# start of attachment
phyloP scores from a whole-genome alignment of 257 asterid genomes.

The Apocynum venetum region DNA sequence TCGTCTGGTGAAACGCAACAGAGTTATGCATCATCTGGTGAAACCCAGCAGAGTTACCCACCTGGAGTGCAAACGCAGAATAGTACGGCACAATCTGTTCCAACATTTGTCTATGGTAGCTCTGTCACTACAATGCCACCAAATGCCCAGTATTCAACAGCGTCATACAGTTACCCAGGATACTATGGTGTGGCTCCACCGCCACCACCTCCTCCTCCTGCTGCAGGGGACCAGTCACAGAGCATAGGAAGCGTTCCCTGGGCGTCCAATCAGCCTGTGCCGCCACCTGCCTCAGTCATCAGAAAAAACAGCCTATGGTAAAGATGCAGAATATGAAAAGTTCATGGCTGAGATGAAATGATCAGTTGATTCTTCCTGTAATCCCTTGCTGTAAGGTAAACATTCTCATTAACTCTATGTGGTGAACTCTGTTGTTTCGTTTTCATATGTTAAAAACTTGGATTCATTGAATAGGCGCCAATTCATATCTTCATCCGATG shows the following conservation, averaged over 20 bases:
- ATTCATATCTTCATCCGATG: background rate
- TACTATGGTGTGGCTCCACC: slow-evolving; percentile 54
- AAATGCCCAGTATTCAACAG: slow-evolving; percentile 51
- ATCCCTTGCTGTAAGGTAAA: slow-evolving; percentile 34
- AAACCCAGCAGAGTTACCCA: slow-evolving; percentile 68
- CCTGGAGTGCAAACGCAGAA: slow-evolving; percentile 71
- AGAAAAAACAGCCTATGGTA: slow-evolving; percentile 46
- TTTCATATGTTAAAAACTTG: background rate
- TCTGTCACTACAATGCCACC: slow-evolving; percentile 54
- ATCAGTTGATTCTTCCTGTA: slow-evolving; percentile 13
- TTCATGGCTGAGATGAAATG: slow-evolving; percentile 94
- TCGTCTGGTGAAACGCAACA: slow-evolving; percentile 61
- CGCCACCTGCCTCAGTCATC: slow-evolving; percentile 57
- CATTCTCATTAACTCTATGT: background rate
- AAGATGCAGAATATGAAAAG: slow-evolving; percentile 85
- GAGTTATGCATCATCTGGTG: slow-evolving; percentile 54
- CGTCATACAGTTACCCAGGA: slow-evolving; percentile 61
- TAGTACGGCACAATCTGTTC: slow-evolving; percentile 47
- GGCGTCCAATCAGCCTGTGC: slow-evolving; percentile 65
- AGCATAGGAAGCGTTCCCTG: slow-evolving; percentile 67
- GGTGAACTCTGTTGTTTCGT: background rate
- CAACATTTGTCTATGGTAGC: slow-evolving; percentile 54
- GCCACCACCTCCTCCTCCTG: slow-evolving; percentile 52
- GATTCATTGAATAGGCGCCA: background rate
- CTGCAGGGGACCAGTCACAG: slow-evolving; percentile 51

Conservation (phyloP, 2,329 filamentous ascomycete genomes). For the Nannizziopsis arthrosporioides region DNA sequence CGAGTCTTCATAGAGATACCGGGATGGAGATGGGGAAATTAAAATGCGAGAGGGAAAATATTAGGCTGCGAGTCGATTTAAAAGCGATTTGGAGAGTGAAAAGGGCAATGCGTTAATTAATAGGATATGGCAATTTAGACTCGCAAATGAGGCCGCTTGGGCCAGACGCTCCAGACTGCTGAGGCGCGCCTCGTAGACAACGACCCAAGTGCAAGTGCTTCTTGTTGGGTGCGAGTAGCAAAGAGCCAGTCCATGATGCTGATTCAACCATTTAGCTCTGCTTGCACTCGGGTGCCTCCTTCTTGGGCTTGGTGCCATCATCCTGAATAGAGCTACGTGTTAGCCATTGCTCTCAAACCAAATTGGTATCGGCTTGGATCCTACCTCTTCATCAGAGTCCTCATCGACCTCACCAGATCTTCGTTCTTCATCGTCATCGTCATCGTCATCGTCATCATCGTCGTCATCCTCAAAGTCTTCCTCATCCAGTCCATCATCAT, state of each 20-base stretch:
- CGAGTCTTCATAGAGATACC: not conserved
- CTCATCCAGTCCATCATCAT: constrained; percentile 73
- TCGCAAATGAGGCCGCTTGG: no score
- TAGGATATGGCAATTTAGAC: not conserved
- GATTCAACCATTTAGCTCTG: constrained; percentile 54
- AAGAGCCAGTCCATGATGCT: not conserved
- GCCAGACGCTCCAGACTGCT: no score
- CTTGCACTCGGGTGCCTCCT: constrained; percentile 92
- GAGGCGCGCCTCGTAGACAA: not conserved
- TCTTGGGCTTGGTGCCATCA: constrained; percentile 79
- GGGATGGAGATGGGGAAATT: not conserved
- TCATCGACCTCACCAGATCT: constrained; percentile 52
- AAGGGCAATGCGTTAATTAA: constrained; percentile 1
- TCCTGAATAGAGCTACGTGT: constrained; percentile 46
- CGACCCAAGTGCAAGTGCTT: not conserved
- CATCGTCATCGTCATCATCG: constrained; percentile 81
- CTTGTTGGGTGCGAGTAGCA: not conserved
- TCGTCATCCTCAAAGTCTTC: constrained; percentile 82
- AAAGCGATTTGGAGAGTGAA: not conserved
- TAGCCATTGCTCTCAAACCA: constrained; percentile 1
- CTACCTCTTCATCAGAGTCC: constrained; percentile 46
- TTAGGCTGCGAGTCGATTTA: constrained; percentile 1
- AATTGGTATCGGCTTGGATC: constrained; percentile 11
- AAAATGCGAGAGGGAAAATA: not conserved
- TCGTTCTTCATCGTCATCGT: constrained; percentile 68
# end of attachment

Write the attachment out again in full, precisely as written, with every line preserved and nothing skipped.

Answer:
phyloP scores from a whole-genome alignment of 257 asterid genomes.

The Apocynum venetum region DNA sequence TCGTCTGGTGAAACGCAACAGAGTTATGCATCATCTGGTGAAACCCAGCAGAGTTACCCACCTGGAGTGCAAACGCAGAATAGTACGGCACAATCTGTTCCAACATTTGTCTATGGTAGCTCTGTCACTACAATGCCACCAAATGCCCAGTATTCAACAGCGTCATACAGTTACCCAGGATACTATGGTGTGGCTCCACCGCCACCACCTCCTCCTCCTGCTGCAGGGGACCAGTCACAGAGCATAGGAAGCGTTCCCTGGGCGTCCAATCAGCCTGTGCCGCCACCTGCCTCAGTCATCAGAAAAAACAGCCTATGGTAAAGATGCAGAATATGAAAAGTTCATGGCTGAGATGAAATGATCAGTTGATTCTTCCTGTAATCCCTTGCTGTAAGGTAAACATTCTCATTAACTCTATGTGGTGAACTCTGTTGTTTCGTTTTCATATGTTAAAAACTTGGATTCATTGAATAGGCGCCAATTCATATCTTCATCCGATG shows the following conservation, averaged over 20 bases:
- ATTCATATCTTCATCCGATG: background rate
- TACTATGGTGTGGCTCCACC: slow-evolving; percentile 54
- AAATGCCCAGTATTCAACAG: slow-evolving; percentile 51
- ATCCCTTGCTGTAAGGTAAA: slow-evolving; percentile 34
- AAACCCAGCAGAGTTACCCA: slow-evolving; percentile 68
- CCTGGAGTGCAAACGCAGAA: slow-evolving; percentile 71
- AGAAAAAACAGCCTATGGTA: slow-evolving; percentile 46
- TTTCATATGTTAAAAACTTG: background rate
- TCTGTCACTACAATGCCACC: slow-evolving; percentile 54
- ATCAGTTGATTCTTCCTGTA: slow-evolving; percentile 13
- TTCATGGCTGAGATGAAATG: slow-evolving; percentile 94
- TCGTCTGGTGAAACGCAACA: slow-evolving; percentile 61
- CGCCACCTGCCTCAGTCATC: slow-evolving; percentile 57
- CATTCTCATTAACTCTATGT: background rate
- AAGATGCAGAATATGAAAAG: slow-evolving; percentile 85
- GAGTTATGCATCATCTGGTG: slow-evolving; percentile 54
- CGTCATACAGTTACCCAGGA: slow-evolving; percentile 61
- TAGTACGGCACAATCTGTTC: slow-evolving; percentile 47
- GGCGTCCAATCAGCCTGTGC: slow-evolving; percentile 65
- AGCATAGGAAGCGTTCCCTG: slow-evolving; percentile 67
- GGTGAACTCTGTTGTTTCGT: background rate
- CAACATTTGTCTATGGTAGC: slow-evolving; percentile 54
- GCCACCACCTCCTCCTCCTG: slow-evolving; percentile 52
- GATTCATTGAATAGGCGCCA: background rate
- CTGCAGGGGACCAGTCACAG: slow-evolving; percentile 51

Conservation (phyloP, 2,329 filamentous ascomycete genomes). For the Nannizziopsis arthrosporioides region DNA sequence CGAGTCTTCATAGAGATACCGGGATGGAGATGGGGAAATTAAAATGCGAGAGGGAAAATATTAGGCTGCGAGTCGATTTAAAAGCGATTTGGAGAGTGAAAAGGGCAATGCGTTAATTAATAGGATATGGCAATTTAGACTCGCAAATGAGGCCGCTTGGGCCAGACGCTCCAGACTGCTGAGGCGCGCCTCGTAGACAACGACCCAAGTGCAAGTGCTTCTTGTTGGGTGCGAGTAGCAAAGAGCCAGTCCATGATGCTGATTCAACCATTTAGCTCTGCTTGCACTCGGGTGCCTCCTTCTTGGGCTTGGTGCCATCATCCTGAATAGAGCTACGTGTTAGCCATTGCTCTCAAACCAAATTGGTATCGGCTTGGATCCTACCTCTTCATCAGAGTCCTCATCGACCTCACCAGATCTTCGTTCTTCATCGTCATCGTCATCGTCATCGTCATCATCGTCGTCATCCTCAAAGTCTTCCTCATCCAGTCCATCATCAT, state of each 20-base stretch:
- CGAGTCTTCATAGAGATACC: not conserved
- CTCATCCAGTCCATCATCAT: constrained; percentile 73
- TCGCAAATGAGGCCGCTTGG: no score
- TAGGATATGGCAATTTAGAC: not conserved
- GATTCAACCATTTAGCTCTG: constrained; percentile 54
- AAGAGCCAGTCCATGATGCT: not conserved
- GCCAGACGCTCCAGACTGCT: no score
- CTTGCACTCGGGTGCCTCCT: constrained; percentile 92
- GAGGCGCGCCTCGTAGACAA: not conserved
- TCTTGGGCTTGGTGCCATCA: constrained; percentile 79
- GGGATGGAGATGGGGAAATT: not conserved
- TCATCGACCTCACCAGATCT: constrained; percentile 52
- AAGGGCAATGCGTTAATTAA: constrained; percentile 1
- TCCTGAATAGAGCTACGTGT: constrained; percentile 46
- CGACCCAAGTGCAAGTGCTT: not conserved
- CATCGTCATCGTCATCATCG: constrained; percentile 81
- CTTGTTGGGTGCGAGTAGCA: not conserved
- TCGTCATCCTCAAAGTCTTC: constrained; percentile 82
- AAAGCGATTTGGAGAGTGAA: not conserved
- TAGCCATTGCTCTCAAACCA: constrained; percentile 1
- CTACCTCTTCATCAGAGTCC: constrained; percentile 46
- TTAGGCTGCGAGTCGATTTA: constrained; percentile 1
- AATTGGTATCGGCTTGGATC: constrained; percentile 11
- AAAATGCGAGAGGGAAAATA: not conserved
- TCGTTCTTCATCGTCATCGT: constrained; percentile 68